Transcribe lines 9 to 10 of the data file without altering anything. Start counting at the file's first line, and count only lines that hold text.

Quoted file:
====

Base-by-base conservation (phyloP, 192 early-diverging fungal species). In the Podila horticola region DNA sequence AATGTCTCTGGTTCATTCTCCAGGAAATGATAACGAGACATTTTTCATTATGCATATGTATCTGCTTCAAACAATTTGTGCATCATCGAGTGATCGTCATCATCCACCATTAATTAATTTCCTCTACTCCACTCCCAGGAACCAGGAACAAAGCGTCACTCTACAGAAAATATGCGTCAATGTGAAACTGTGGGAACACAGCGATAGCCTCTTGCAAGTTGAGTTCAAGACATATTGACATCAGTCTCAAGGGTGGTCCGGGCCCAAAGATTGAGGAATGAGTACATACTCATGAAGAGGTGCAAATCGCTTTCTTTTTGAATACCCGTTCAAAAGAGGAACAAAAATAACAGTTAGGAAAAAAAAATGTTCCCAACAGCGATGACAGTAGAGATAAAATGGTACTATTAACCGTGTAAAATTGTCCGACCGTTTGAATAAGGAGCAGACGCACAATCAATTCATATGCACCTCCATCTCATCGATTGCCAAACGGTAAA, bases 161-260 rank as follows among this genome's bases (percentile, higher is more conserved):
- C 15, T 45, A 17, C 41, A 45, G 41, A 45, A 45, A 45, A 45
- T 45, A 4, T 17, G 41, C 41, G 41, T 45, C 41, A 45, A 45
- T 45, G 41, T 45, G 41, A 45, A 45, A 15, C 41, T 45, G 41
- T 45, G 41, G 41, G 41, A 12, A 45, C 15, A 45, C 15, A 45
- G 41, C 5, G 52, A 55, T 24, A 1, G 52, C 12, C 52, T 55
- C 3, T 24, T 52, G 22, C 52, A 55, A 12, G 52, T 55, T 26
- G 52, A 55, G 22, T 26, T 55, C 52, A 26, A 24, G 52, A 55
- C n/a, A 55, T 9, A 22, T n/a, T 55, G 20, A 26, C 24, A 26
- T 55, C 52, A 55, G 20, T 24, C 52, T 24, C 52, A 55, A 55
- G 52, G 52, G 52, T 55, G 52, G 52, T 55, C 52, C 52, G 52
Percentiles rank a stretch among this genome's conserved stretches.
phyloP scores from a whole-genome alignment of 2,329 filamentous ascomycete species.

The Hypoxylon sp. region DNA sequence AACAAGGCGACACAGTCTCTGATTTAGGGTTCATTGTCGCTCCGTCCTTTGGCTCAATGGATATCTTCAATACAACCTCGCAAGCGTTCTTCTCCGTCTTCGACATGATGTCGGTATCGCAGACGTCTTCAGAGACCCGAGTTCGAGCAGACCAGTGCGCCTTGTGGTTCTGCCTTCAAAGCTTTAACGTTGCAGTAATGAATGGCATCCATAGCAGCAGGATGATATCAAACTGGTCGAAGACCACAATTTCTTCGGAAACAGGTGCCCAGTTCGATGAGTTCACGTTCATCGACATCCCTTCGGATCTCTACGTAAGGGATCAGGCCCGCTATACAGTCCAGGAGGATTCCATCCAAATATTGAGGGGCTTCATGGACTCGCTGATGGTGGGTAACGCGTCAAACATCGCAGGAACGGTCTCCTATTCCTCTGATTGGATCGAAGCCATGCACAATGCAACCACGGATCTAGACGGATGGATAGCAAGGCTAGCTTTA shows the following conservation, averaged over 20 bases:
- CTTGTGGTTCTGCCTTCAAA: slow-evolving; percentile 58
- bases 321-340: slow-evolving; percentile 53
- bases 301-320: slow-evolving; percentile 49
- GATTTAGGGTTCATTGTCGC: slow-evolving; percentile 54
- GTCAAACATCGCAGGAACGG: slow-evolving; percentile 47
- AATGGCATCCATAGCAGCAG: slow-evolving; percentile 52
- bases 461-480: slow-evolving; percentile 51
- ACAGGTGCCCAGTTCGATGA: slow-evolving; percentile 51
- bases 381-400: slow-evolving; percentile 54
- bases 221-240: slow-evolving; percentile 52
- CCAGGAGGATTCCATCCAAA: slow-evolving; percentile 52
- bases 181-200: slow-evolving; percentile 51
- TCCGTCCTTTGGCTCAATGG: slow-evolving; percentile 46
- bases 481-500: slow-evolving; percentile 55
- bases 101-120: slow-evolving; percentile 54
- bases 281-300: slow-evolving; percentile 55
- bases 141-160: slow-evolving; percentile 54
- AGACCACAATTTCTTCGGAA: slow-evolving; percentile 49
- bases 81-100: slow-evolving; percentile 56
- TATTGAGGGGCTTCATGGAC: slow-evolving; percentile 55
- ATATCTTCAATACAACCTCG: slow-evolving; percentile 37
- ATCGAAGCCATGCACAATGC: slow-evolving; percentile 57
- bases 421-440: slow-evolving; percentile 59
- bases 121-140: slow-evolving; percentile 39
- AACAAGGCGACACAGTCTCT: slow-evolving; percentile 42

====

- C n/a, A 55, T 9, A 22, T n/a, T 55, G 20, A 26, C 24, A 26
- T 55, C 52, A 55, G 20, T 24, C 52, T 24, C 52, A 55, A 55